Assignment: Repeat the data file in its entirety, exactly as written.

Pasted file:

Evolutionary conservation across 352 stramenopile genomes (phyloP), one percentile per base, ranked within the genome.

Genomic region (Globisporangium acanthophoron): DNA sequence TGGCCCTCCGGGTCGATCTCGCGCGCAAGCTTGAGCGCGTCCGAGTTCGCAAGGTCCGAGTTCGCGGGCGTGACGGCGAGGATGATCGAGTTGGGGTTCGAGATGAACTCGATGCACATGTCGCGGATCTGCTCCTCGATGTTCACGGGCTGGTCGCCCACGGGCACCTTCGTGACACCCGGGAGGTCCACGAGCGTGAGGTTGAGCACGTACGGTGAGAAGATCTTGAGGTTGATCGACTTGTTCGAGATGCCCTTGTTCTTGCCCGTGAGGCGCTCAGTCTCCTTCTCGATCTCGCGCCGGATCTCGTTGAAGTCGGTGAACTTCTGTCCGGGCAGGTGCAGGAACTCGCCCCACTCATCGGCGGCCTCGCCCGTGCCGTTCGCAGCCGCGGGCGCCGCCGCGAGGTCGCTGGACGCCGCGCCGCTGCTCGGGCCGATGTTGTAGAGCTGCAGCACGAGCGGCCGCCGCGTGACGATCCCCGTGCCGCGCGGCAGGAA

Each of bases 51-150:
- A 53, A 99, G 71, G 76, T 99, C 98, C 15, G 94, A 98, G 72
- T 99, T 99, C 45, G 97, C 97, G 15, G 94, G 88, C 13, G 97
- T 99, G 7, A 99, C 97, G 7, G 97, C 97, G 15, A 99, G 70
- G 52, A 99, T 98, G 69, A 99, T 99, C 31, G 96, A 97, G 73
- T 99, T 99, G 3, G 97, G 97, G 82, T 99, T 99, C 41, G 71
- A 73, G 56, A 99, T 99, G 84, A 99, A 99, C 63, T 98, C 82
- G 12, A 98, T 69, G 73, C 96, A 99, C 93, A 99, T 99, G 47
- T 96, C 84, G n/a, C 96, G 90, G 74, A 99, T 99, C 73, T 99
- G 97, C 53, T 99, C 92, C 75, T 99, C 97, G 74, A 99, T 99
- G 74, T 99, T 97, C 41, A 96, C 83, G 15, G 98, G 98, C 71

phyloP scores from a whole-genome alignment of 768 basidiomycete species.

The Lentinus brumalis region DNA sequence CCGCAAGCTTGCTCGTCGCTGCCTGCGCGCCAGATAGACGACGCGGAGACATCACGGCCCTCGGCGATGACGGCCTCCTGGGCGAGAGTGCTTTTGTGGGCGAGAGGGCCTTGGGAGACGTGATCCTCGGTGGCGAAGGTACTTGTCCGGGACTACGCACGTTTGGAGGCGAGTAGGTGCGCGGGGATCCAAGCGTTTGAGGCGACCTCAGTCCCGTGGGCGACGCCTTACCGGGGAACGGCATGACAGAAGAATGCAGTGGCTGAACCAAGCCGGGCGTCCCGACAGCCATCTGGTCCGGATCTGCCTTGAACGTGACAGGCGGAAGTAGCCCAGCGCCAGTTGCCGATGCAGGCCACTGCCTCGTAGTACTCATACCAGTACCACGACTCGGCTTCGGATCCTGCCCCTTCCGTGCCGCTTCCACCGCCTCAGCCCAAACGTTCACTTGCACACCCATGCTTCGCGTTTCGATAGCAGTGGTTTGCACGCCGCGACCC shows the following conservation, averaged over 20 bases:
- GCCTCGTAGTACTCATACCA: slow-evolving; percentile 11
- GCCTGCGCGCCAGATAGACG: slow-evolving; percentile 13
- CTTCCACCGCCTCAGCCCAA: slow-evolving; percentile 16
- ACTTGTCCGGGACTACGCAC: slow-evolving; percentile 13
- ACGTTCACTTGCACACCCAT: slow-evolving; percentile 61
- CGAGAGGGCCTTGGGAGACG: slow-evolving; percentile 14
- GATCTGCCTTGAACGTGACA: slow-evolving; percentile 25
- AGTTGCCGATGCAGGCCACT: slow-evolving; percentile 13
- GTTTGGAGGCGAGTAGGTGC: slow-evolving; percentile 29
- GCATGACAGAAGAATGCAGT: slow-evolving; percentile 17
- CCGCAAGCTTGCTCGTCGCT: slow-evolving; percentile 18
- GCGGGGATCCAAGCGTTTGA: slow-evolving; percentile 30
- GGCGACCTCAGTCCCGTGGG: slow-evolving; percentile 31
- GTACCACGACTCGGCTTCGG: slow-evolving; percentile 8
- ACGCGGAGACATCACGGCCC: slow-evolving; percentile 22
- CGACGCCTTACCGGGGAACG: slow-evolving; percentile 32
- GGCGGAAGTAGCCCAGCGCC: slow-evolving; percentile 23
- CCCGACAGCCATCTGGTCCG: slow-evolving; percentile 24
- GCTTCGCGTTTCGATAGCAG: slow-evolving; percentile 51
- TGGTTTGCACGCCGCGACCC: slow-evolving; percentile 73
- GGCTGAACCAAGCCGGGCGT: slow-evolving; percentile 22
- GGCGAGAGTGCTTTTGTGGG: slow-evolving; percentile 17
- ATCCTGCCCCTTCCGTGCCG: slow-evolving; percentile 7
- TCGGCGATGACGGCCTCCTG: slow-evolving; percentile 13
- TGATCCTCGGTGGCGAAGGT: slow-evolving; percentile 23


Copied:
Evolutionary conservation across 352 stramenopile genomes (phyloP), one percentile per base, ranked within the genome.

Genomic region (Globisporangium acanthophoron): DNA sequence TGGCCCTCCGGGTCGATCTCGCGCGCAAGCTTGAGCGCGTCCGAGTTCGCAAGGTCCGAGTTCGCGGGCGTGACGGCGAGGATGATCGAGTTGGGGTTCGAGATGAACTCGATGCACATGTCGCGGATCTGCTCCTCGATGTTCACGGGCTGGTCGCCCACGGGCACCTTCGTGACACCCGGGAGGTCCACGAGCGTGAGGTTGAGCACGTACGGTGAGAAGATCTTGAGGTTGATCGACTTGTTCGAGATGCCCTTGTTCTTGCCCGTGAGGCGCTCAGTCTCCTTCTCGATCTCGCGCCGGATCTCGTTGAAGTCGGTGAACTTCTGTCCGGGCAGGTGCAGGAACTCGCCCCACTCATCGGCGGCCTCGCCCGTGCCGTTCGCAGCCGCGGGCGCCGCCGCGAGGTCGCTGGACGCCGCGCCGCTGCTCGGGCCGATGTTGTAGAGCTGCAGCACGAGCGGCCGCCGCGTGACGATCCCCGTGCCGCGCGGCAGGAA

Each of bases 51-150:
- A 53, A 99, G 71, G 76, T 99, C 98, C 15, G 94, A 98, G 72
- T 99, T 99, C 45, G 97, C 97, G 15, G 94, G 88, C 13, G 97
- T 99, G 7, A 99, C 97, G 7, G 97, C 97, G 15, A 99, G 70
- G 52, A 99, T 98, G 69, A 99, T 99, C 31, G 96, A 97, G 73
- T 99, T 99, G 3, G 97, G 97, G 82, T 99, T 99, C 41, G 71
- A 73, G 56, A 99, T 99, G 84, A 99, A 99, C 63, T 98, C 82
- G 12, A 98, T 69, G 73, C 96, A 99, C 93, A 99, T 99, G 47
- T 96, C 84, G n/a, C 96, G 90, G 74, A 99, T 99, C 73, T 99
- G 97, C 53, T 99, C 92, C 75, T 99, C 97, G 74, A 99, T 99
- G 74, T 99, T 97, C 41, A 96, C 83, G 15, G 98, G 98, C 71

phyloP scores from a whole-genome alignment of 768 basidiomycete species.

The Lentinus brumalis region DNA sequence CCGCAAGCTTGCTCGTCGCTGCCTGCGCGCCAGATAGACGACGCGGAGACATCACGGCCCTCGGCGATGACGGCCTCCTGGGCGAGAGTGCTTTTGTGGGCGAGAGGGCCTTGGGAGACGTGATCCTCGGTGGCGAAGGTACTTGTCCGGGACTACGCACGTTTGGAGGCGAGTAGGTGCGCGGGGATCCAAGCGTTTGAGGCGACCTCAGTCCCGTGGGCGACGCCTTACCGGGGAACGGCATGACAGAAGAATGCAGTGGCTGAACCAAGCCGGGCGTCCCGACAGCCATCTGGTCCGGATCTGCCTTGAACGTGACAGGCGGAAGTAGCCCAGCGCCAGTTGCCGATGCAGGCCACTGCCTCGTAGTACTCATACCAGTACCACGACTCGGCTTCGGATCCTGCCCCTTCCGTGCCGCTTCCACCGCCTCAGCCCAAACGTTCACTTGCACACCCATGCTTCGCGTTTCGATAGCAGTGGTTTGCACGCCGCGACCC shows the following conservation, averaged over 20 bases:
- GCCTCGTAGTACTCATACCA: slow-evolving; percentile 11
- GCCTGCGCGCCAGATAGACG: slow-evolving; percentile 13
- CTTCCACCGCCTCAGCCCAA: slow-evolving; percentile 16
- ACTTGTCCGGGACTACGCAC: slow-evolving; percentile 13
- ACGTTCACTTGCACACCCAT: slow-evolving; percentile 61
- CGAGAGGGCCTTGGGAGACG: slow-evolving; percentile 14
- GATCTGCCTTGAACGTGACA: slow-evolving; percentile 25
- AGTTGCCGATGCAGGCCACT: slow-evolving; percentile 13
- GTTTGGAGGCGAGTAGGTGC: slow-evolving; percentile 29
- GCATGACAGAAGAATGCAGT: slow-evolving; percentile 17
- CCGCAAGCTTGCTCGTCGCT: slow-evolving; percentile 18
- GCGGGGATCCAAGCGTTTGA: slow-evolving; percentile 30
- GGCGACCTCAGTCCCGTGGG: slow-evolving; percentile 31
- GTACCACGACTCGGCTTCGG: slow-evolving; percentile 8
- ACGCGGAGACATCACGGCCC: slow-evolving; percentile 22
- CGACGCCTTACCGGGGAACG: slow-evolving; percentile 32
- GGCGGAAGTAGCCCAGCGCC: slow-evolving; percentile 23
- CCCGACAGCCATCTGGTCCG: slow-evolving; percentile 24
- GCTTCGCGTTTCGATAGCAG: slow-evolving; percentile 51
- TGGTTTGCACGCCGCGACCC: slow-evolving; percentile 73
- GGCTGAACCAAGCCGGGCGT: slow-evolving; percentile 22
- GGCGAGAGTGCTTTTGTGGG: slow-evolving; percentile 17
- ATCCTGCCCCTTCCGTGCCG: slow-evolving; percentile 7
- TCGGCGATGACGGCCTCCTG: slow-evolving; percentile 13
- TGATCCTCGGTGGCGAAGGT: slow-evolving; percentile 23